The Lighter Side of Coffee
After the darkness, Seven Seas becomes first company to bet on Laos specialty beans
Photo: Katy Veauxx
The American coffee revolution has been dark and bitter-strong. We like our coffee to taste as if brewed in La Brea Tar Pits, fit for both mouths and Fords.
That’s why when Eric Dobbs of Seven Seas Roasting Company first tasted the light, floral flavors of Southeast Asian coffee, the difference hit him hard. In 2017, Seven Seas became the first American company to import specialty coffees from Laos. Now some of the country’s biggest coffee brands are following suit. After so many years in the dark, they’re betting on the light.
Seven Seas’ story started not in Laos, but the Middle East, where Dobbs was deployed in the US Navy for nine years. In Afghanistan, coffee is not poured over. It is not frappéd or unicorned. It is functional. It is a second stringer compared to tea.
“You’re not going to find specialty coffee at all,” Dobbs explains. “It’s purely functional.”
But at almost every US military base, there’s a Green Beans—where deployed troops can taste the highfalutin coffee that’s popping up on every American street corner.
After 16 years of service, Dobbs returned to San Diego. He enrolled in law school. Law school demands coffee, so he’d find himself at indie standouts like Bird Rock Coffee Roasters, James Coffee Co., and Dark Horse. The more he looked into third-wave coffee, the less law made sense.
He traveled to Northern Thailand and found a man named Sam Choi, who owned a little café and school teaching coffee arts: how to be a barista, select green coffee, and—most crucially—how to roast.
“Initially, I wanted to roast my own to save money,” Dobbs explains. “But it gave me a much richer appreciation for coffee—learning how to dial in the profiles. It’s like a baker learns the different flavors out of the oven.”
He met coffee farmers who were stuck in a cycle of impoverishment, growing low-quality, commodity beans for larger companies. He and his partner—fellow military vet Rob Hempstead—decided to form Seven Seas. The idea would be twofold: bring this lighter, floral specialty coffee of Southeast Asia to the US, and help farmers in that part of the world break out of the commodity market.
“With our first live roasts, we started unlocking all these delicate floral and citrus notes that you don’t find at Starbucks,” says Dobbs. “Then we spent a year at San Diego farmers’ markets finding out what the local palate was. I became a spokesperson for light roasts. People assume the harsher the flavor, just like alcohol, it probably means more caffeine. But that’s not the case.”
They’ve since added medium and dark roasts to their new South Park location, but really focus on exposing people to the lighter varietals.
In Bangkok, Dobbs and Hempstead found the third part of their business plan in a company called Factory Coffee—the top baristas in Thailand. Factory stands out with elaborate presentations, treating coffee drinks like craft cocktails. The duo partnered with them for their coffee bar program.
“There’s no shortage of coffee in San Diego, but no one was doing this. We thought this was something that could really set us apart,” explains Mark Guay, another Seven Seas partner. “We have our staple menu like everyone has—espressos and lattes. But our signature drinks are more like mocktails, served in martini glasses, whiskey glasses. We peel the lemon for a spritz. What Factory does is more of a multisensory experience, like culinary school—sight, taste, smell, presentation.”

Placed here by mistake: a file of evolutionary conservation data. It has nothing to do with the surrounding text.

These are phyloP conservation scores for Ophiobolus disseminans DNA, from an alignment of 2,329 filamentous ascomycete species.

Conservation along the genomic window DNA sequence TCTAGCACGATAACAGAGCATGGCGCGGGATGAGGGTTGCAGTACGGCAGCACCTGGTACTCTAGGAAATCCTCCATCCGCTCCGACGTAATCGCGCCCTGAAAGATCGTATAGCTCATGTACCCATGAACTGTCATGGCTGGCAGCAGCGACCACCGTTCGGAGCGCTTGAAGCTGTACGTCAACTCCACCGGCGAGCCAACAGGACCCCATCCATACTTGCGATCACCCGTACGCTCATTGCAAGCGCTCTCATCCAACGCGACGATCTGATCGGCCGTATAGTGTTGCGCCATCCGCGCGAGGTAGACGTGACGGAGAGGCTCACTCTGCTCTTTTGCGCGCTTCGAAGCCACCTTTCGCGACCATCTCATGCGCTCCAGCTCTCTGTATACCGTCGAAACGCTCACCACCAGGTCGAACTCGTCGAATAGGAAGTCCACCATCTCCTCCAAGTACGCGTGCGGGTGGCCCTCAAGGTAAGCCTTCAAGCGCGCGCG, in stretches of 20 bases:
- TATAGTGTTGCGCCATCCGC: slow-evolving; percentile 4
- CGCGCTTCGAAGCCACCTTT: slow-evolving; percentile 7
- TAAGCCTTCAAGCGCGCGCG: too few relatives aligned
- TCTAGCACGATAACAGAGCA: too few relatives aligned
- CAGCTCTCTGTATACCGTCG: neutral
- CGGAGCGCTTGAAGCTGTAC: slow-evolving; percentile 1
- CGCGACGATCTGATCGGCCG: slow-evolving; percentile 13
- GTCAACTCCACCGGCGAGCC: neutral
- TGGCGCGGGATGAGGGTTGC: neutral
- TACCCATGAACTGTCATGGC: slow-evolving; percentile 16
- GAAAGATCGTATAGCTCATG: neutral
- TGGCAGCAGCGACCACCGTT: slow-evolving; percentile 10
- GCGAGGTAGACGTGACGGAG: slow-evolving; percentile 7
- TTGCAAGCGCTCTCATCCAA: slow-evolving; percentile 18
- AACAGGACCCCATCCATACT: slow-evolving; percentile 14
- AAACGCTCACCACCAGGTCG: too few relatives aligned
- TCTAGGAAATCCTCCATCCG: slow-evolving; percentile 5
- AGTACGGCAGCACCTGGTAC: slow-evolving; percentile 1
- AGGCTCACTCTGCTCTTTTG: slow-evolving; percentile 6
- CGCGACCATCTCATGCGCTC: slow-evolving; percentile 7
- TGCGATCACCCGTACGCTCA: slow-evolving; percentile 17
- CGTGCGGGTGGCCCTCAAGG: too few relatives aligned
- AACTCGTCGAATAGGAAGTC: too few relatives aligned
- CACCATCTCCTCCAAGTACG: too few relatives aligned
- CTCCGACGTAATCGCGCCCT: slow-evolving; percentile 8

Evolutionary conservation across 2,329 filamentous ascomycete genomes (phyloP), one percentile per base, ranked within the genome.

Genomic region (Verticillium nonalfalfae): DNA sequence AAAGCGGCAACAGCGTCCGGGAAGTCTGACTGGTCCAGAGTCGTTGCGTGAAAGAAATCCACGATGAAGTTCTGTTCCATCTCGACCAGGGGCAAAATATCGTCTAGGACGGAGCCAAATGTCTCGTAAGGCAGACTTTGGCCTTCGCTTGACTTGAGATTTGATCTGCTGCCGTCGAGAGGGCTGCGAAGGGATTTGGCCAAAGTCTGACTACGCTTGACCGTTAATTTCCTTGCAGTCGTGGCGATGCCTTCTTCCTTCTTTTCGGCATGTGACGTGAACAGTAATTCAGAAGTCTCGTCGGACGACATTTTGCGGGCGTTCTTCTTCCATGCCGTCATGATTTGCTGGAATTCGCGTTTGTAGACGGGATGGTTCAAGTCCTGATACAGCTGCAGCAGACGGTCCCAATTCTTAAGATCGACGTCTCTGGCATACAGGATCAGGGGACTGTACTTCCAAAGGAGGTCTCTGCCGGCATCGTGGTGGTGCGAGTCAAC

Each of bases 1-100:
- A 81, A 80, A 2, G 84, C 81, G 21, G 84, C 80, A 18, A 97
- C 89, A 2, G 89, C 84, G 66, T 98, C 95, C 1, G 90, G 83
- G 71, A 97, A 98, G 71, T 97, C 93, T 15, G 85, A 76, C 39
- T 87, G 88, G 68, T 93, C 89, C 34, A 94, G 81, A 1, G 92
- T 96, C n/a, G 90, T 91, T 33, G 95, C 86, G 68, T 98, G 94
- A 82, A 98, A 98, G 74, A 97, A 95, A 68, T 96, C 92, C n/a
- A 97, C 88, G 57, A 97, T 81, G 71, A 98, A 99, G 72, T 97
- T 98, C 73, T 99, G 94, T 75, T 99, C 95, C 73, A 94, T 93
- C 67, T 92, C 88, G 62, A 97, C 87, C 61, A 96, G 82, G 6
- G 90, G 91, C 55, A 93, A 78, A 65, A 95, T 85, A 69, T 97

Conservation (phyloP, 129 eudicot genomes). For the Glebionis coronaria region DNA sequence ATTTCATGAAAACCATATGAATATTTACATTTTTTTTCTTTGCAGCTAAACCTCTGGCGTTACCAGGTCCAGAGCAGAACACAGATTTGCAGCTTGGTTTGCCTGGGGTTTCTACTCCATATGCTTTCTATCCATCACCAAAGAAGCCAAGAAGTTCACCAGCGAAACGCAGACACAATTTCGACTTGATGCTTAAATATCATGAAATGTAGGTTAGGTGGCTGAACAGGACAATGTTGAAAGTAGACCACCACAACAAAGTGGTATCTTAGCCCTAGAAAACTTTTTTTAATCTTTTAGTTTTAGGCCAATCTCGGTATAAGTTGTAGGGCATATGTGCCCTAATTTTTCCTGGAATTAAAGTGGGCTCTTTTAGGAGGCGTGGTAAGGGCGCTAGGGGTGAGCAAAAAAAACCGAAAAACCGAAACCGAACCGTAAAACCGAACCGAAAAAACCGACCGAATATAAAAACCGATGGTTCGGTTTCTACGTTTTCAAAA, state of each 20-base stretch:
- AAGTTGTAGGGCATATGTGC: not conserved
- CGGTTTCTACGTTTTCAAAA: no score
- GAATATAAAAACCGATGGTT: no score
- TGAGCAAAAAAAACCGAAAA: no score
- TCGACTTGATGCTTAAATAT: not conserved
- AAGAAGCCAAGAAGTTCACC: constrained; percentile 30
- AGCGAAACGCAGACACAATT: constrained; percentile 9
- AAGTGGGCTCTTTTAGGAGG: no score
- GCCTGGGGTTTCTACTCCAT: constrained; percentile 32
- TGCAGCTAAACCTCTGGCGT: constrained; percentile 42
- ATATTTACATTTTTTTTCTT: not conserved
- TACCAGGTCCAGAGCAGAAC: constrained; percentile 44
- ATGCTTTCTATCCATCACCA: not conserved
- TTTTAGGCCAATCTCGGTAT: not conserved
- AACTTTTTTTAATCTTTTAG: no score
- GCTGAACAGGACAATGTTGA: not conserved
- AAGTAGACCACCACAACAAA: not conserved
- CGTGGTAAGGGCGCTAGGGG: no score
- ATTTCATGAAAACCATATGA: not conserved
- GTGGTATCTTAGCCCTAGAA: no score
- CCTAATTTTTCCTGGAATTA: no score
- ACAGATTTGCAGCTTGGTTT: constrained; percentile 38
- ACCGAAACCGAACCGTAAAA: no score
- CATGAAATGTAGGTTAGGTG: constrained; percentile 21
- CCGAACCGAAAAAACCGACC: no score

Seven Seas is a young company (their South Park location is their first brick and mortar, and just a couple months old). But they’ve had an impact on their Southeast Asian coffee farmers. They’ve flown to spend time with them in their fields and live among them, they’ve taught them how to grow a higher-quality specialty crop and handpick the ripest cherries—which farmers can sell for more money. During a recent trip to Laos, a farmer who once lived in a one-room tin shack proudly showed them his new home—a concrete home on cinder blocks, which protects his family from floods.
“Our goal is to have a cup of coffee with each of them,” says Guay. “You can have fair trade or direct trade, but unless you’re there at the origin, you can’t be 100 percent sure. There are stories of fair trade co-ops where the organizer is the only one who speaks English very well, and he doesn’t equally distribute the wealth. He drives around in a new truck while the others live in poverty. We make sure everyone’s getting their fair split.”
Seven Seas stays in constant communication with their farmers through Facebook Messenger.
“It’s wild,” says Guay. “We’re in this remote village and Tam, the village chief, says ‘Hey, whenever you want to swing by just send me a message on Facebook.’ What’s amazing about that is that they can see through our social media who’s drinking their coffee. And since we’ve been in constant communication, we can hold each other accountable.”
Recently, one of their growers in Vietnam was suffering. A fire had destroyed much of their crop, and an Australian broker had burned them on a deal. Dobbs, Hempstead, and Guay had been to the farm, had coffee and become friends with the matriarch, Tam.
“They sent over the last of the coffee that survived the fire,” says Guay, “and now we’re giving them 100 percent of the profits to rebuild their farm and their home.”
Seven Seas Roasting, 1947 Fern Street, South Park